April Week 2: Plastic

Just One Day

Spend one day looking at your plastic consumption for a whole day. Instead of simply discarding any packaging or containers, look at how much you are actually using in one day (including the garbage bag you may be putting it in). Take note of how often you touch and use plastic throughout the day. How many items in your home are made of plastic?

Today is all about awareness. Write down your observations about how much plastic you do or do not use. Does it seem like a lot to you? What was your reaction to your findings? Were you surprised? Spend a few moments at the end of the day writing about it.

Understanding Plastic

There is no doubt in my mind that the creation of plastic has indeed saved many lives (I’m mostly thinking of the medical field here). It has its place and purpose. That place and purpose has expanded way beyond life saving and become an overwhelming part of our everyday lives at a shocking rate in the name of convenience and cheap-ness.

What do you know about plastic? Do you understand the various types (i.e. 1-7)? Where does your plastic waste go once it is thrown in the trashcan?

Today is all about education. It can be quick or a rabbit hole…your choice, I simply recommend stopping before the overwhelm hits. Our goal with the Guided Journals is always awareness so that we can take action to eliminate overwhelm in our everyday lives.

Do your research today. Do a quick online search to find out more about plastic. The goal is to learn something about plastic that you didn’t know before. Your search can look like “facts about plastic” or “how is plastic recycled” or “does plastic break down?” You could find out if/how/when/where your city recycles. Write down what you learn as well as your reaction to the new information.

Re-usable Bags

Here on the island of Maui, single use plastic bags are outlawed in stores, which means that we have been bringing our own re-usable bags for years. There was a little bit of outrage at first, but mostly support for this ban. Living on a small island, it wasn’t hard to see the negative impact single use plastic shopping bags were having on our lives. They would blow out of the landfill and into the trees and fields around it then move on into the ocean.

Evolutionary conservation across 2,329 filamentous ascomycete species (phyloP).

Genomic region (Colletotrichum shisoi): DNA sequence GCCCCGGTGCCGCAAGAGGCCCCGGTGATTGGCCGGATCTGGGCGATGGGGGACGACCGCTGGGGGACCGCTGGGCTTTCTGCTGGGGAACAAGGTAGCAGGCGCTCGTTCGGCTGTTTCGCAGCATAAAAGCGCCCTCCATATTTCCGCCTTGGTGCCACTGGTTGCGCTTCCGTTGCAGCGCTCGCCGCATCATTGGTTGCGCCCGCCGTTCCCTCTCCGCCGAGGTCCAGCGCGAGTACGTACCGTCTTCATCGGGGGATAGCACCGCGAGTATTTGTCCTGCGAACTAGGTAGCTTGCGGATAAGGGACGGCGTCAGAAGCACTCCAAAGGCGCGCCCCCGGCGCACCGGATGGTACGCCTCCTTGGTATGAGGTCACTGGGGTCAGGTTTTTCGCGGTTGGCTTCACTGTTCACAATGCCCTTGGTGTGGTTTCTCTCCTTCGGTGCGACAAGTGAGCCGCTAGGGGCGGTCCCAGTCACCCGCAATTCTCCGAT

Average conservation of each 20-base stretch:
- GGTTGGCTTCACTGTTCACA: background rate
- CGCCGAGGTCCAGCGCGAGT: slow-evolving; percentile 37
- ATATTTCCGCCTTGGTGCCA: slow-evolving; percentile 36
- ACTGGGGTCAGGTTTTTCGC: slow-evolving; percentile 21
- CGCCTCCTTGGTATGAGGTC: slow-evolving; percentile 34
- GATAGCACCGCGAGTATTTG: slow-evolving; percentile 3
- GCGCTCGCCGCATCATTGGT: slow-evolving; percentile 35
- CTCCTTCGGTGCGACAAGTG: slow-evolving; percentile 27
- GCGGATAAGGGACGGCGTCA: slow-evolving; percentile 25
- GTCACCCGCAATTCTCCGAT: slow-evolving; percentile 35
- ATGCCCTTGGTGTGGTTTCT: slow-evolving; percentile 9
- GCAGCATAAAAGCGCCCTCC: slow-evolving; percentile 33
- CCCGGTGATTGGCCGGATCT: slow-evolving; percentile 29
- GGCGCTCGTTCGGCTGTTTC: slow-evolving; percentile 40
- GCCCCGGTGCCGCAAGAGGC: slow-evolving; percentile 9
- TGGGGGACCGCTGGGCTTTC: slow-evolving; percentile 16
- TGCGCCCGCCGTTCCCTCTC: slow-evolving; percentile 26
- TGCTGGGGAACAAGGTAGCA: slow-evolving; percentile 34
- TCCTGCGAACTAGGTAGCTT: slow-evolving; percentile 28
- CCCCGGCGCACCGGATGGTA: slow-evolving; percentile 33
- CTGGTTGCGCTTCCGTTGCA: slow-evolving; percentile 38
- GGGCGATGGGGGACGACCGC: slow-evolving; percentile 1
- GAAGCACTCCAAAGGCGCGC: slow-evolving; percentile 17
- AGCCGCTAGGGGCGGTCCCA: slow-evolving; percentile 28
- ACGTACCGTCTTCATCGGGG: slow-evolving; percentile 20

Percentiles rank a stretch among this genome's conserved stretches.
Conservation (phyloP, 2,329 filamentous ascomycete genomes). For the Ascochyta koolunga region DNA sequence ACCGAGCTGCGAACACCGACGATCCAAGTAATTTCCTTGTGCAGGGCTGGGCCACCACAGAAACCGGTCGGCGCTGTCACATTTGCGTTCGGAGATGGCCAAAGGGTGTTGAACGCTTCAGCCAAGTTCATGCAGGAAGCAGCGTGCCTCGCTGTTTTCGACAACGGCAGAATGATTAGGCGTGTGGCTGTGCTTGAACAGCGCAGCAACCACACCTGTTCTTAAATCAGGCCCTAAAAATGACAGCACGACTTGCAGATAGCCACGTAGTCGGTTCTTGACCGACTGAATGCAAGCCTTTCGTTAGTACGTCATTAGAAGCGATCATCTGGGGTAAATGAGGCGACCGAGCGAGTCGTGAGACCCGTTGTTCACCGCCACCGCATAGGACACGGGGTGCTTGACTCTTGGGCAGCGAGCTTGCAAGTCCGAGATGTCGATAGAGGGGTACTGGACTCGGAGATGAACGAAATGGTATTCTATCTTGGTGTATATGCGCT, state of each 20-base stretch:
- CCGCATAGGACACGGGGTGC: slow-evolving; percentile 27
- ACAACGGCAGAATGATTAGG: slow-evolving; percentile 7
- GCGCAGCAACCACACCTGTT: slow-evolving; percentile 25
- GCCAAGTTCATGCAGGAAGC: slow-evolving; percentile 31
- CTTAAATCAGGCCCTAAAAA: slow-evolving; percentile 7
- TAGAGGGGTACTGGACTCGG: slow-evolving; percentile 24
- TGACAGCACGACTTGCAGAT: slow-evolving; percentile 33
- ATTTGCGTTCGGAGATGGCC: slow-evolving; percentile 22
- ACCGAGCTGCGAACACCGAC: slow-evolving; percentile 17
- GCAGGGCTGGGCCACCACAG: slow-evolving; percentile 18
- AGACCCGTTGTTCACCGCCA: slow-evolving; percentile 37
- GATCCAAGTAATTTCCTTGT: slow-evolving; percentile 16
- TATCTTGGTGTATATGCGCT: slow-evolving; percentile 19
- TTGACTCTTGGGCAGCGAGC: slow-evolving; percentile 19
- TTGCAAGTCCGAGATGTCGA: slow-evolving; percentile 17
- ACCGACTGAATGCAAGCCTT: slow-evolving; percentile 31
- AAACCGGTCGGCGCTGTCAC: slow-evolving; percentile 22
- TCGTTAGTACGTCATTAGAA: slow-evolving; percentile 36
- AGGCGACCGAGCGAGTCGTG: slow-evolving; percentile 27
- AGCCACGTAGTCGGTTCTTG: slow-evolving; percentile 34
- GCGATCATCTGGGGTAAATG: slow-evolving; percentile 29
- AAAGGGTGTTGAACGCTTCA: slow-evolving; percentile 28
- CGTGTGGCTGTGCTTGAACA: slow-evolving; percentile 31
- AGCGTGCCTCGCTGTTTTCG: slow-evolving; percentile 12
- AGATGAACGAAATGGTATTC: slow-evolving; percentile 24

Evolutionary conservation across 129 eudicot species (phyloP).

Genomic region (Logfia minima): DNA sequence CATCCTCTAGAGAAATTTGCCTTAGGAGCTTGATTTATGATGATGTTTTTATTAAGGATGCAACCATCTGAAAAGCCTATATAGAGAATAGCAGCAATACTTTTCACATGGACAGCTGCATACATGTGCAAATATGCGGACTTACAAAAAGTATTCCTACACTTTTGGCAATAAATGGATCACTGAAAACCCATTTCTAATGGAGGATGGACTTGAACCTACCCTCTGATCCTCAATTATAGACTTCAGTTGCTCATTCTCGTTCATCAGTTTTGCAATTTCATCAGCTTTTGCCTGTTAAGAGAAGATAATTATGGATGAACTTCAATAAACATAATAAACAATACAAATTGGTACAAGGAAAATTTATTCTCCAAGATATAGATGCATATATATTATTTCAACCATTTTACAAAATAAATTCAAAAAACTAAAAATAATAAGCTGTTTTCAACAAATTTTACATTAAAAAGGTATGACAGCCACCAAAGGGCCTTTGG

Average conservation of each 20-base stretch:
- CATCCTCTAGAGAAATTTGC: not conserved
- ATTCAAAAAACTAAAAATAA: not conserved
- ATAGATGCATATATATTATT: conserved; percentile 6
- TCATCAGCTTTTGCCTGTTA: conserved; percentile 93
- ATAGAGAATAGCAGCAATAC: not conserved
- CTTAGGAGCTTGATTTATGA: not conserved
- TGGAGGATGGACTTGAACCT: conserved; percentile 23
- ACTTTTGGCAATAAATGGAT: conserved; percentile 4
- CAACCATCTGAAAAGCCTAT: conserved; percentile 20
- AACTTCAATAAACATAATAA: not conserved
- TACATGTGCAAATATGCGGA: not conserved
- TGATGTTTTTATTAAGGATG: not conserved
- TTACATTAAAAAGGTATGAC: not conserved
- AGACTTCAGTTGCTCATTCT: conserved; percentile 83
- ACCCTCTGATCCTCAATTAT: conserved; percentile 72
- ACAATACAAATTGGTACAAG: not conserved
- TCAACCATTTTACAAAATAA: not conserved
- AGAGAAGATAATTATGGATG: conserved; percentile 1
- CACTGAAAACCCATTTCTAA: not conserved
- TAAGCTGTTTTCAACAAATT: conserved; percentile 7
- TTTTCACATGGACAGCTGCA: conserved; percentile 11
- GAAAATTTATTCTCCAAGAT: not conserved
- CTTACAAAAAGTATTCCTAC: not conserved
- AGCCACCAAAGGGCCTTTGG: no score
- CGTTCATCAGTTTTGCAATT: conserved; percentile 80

The law seemed “radical” to many people who were used to receiving plastic shopping bags at the checkout. Every once in a while I still see a tourist who isn’t familiar with the law question or even get huffy with a cashier about it, but honestly, the law needed to be put into place. Why would someone get angry about not being given plastic bags? It seems like a silly reaction and an even sillier question, but on some level, I can understand why…1. They don’t live here, so there is little chance they have seen first hand the negative consequences plastic has on our island and ocean and 2. They have bought into the idea that living should be “convenient.” If you buy into that lie, you will inevitably be disappointed (and open yourself up for grown-up tantrums in public…haha).

But you know what? The switch to no plastic bags wasn’t really that hard. We were forced to get used to it, but in hindsight it wasn’t challenging. I actually don’t purchase bags at the checkout if I’ve forgotten mine. It really is NOT a big deal. I could make it a big deal in my head, but truly, it isn’t. It’s better than all of the plastic bags getting buried on our island forever at the landfill or flying into our clear waters and causing damage. We live very close to the consequences of our choices on an island. You do, too, no matter where you are in the world, it might just not be as in your face as it is on a small island chain.

I challenge you to stop using plastic bags and start bringing your own. It’s not a practice reserved for those of us who live on islands or just “crunchy” mamas, but one that ALL of us can benefit from. Repeat after me: it is not hard to bring my own bag to the store.

Choose an idea from the list below on how you can start ‘banning’ plastic bags in your own life. Write about which ideas speak to you and why, what roadblocks are keeping you from already doing this, and how you can get over the convenience factor and look deeper into the impact of your daily choices.

  • Start bringing your own bags (I love the ones from Shark Pit Designs & Oneloa)
  • Purchase your new favorite bag from a local artist or friend
  • Move your bags from the closet to the car
  • Offer yourself grace as you forget them a lot at first…and then keep trying. Practice will turn it into a habit
  • Create a storage spot for your bags that is convenient and obvious (when things have “homes” it is easier to keep track of and find them)
  • Give gifts in re-usable bags
  • Refuse plastic bags at the checkout or ask for paper if you need a bag
  • Stop and think each time someone asks you “Would you like a bag?” Really pause and consider if you truly need one
  • Pretend that the ban already exists where you live and simply refuse plastic bags every time
  • Make your own re-usable bags…use this challenge as a call to creativity
  • Or come up with your own ideas!

Water Bottles

There is no question that single use water bottles have become problematic. They are part of the “convenience” lie we are sold as mothers where we are constantly encouraged to search for and purchase items that make our lives “more convenient.” I stand by my notion that motherhood is not about convenience. In fact, there is nothing “convenient” about motherhood…and that’s okay. We don’t become moms because of convenience.

And truthfully, we are changing the world by simply being a mom. Our example sets to the tone for our children and ultimately an entire generation. Children pick up on our attitude about things through our actions. We normalize not using plastic single use bottles by simply not using them. They see our actions and often copy them. When we shift our mindset and intention, it has a powerful impact.

Choose an action from the list below to start immediately reducing your plastic water bottle use:

  • Commit to bringing your own water with you wherever you go…practice turns into habit and soon you won’t even think about it, it will just be something you do
  • Commit to not purchasing single use water bottles